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Maths Smart Grade 4 © 2012 Alston Publishing House Pte Ltd A multiple of a number is the product of that number and any number. A number is a factor of all its multiples. Example: 3, 6, 9 and 12 are the first four multiples of 3.

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Maths Smart Grade 4 © 2012 Alston Publishing House Pte Ltd Net

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Maths Smart Grade 4 © 2012 Alston Publishing House Pte Ltd A figure which can be folded to form a solid is called the net of the solid. Example: This is a net of a cuboid.

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Maths Smart Grade 4 © 2012 Alston Publishing House Pte Ltd North

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Maths Smart Grade 4 © 2012 Alston Publishing House Pte Ltd

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North-east

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Maths Smart Grade 4 © 2012 Alston Publishing House Pte Ltd

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North-west

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Maths Smart Grade 4 © 2012 Alston Publishing House Pte Ltd

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Obtuse angle

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Maths Smart Grade 4 © 2012 Alston Publishing House Pte Ltd Angles greater than 90 but smaller than 180 are called obtuse angles. Example:

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Maths Smart Grade 4 © 2012 Alston Publishing House Pte Ltd Octagon

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Maths Smart Grade 4 © 2012 Alston Publishing House Pte Ltd An octagon has 8 straight sides and 8 vertices. Example:

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Maths Smart Grade 4 © 2012 Alston Publishing House Pte Ltd Origin

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The pair of coordinates (0, 0) is called the origin. Origin Maths Smart Grade 4 © 2012 Alston Publishing House Pte Ltd

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Outer scale

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Maths Smart Grade 4 © 2012 Alston Publishing House Pte Ltd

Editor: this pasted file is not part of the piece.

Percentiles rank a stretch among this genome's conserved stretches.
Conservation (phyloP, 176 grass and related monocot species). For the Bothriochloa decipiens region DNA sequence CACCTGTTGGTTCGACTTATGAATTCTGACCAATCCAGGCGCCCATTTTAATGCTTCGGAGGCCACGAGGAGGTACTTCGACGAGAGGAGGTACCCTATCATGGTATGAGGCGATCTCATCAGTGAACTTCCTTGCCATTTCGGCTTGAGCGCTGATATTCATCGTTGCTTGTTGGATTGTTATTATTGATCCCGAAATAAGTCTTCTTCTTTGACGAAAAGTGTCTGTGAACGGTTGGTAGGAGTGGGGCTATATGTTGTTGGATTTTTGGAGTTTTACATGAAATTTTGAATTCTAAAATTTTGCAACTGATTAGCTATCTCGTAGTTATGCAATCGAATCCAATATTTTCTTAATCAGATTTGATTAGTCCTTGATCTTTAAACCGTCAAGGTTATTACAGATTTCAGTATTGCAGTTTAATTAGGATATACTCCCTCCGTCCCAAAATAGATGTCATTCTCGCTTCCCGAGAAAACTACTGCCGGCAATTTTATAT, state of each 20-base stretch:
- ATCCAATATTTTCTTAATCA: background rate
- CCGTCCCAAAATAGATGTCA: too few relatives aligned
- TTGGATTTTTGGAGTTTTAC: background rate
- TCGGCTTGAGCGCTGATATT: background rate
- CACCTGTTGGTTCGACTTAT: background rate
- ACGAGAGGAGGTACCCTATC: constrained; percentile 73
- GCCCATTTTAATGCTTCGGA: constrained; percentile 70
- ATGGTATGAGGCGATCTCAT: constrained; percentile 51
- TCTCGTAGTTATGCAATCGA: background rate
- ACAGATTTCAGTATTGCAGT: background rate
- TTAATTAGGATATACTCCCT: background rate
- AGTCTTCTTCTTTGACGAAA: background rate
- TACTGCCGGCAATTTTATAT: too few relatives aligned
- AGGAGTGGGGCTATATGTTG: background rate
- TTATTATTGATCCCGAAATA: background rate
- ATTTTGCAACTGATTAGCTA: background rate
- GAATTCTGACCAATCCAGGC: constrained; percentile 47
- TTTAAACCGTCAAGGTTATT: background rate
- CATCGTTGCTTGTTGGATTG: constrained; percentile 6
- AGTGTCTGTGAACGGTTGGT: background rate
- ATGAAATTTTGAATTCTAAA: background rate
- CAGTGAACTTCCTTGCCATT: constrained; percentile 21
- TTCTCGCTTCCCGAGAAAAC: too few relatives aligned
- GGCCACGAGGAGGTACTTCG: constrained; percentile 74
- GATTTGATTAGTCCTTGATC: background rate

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Polygon

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Maths Smart Grade 4 © 2012 Alston Publishing House Pte Ltd A polygon is a closed figure. Its sides are formed by straight lines that do not cross one another. Example:

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Maths Smart Grade 4 © 2012 Alston Publishing House Pte Ltd Prime numbers

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A prime number has only two factors, 1 and the number itself. Prime numbers Maths Smart Grade 4 © 2012 Alston Publishing House Pte Ltd

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Product

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When we multiply numbers, the answer is called the product. Product Maths Smart Grade 4 © 2012 Alston Publishing House Pte Ltd

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Protractor

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Maths Smart Grade 4 © 2012 Alston Publishing House Pte Ltd We can find the size of an angle by measuring it with a protractor. Example:

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Maths Smart Grade 4 © 2012 Alston Publishing House Pte Ltd Quadrilateral

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Maths Smart Grade 4 © 2012 Alston Publishing House Pte Ltd A quadrilateral has 4 straight sides and 4 vertices. Example:

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Maths Smart Grade 4 © 2012 Alston Publishing House Pte Ltd Quotient

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Maths Smart Grade 4 © 2012 Alston Publishing House Pte Ltd When we divide a number by another, the answer we get is called the quotient. Example:

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Maths Smart Grade 4 © 2012 Alston Publishing House Pte Ltd Regroup

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We need to regroup in a place value when -we get more than 9 after adding or multiplying; or -we subtract a greater number from a smaller number; or -we get a remainder in place values other than the ones place when dividing Regroup Maths Smart Grade 4 © 2012 Alston Publishing House Pte Ltd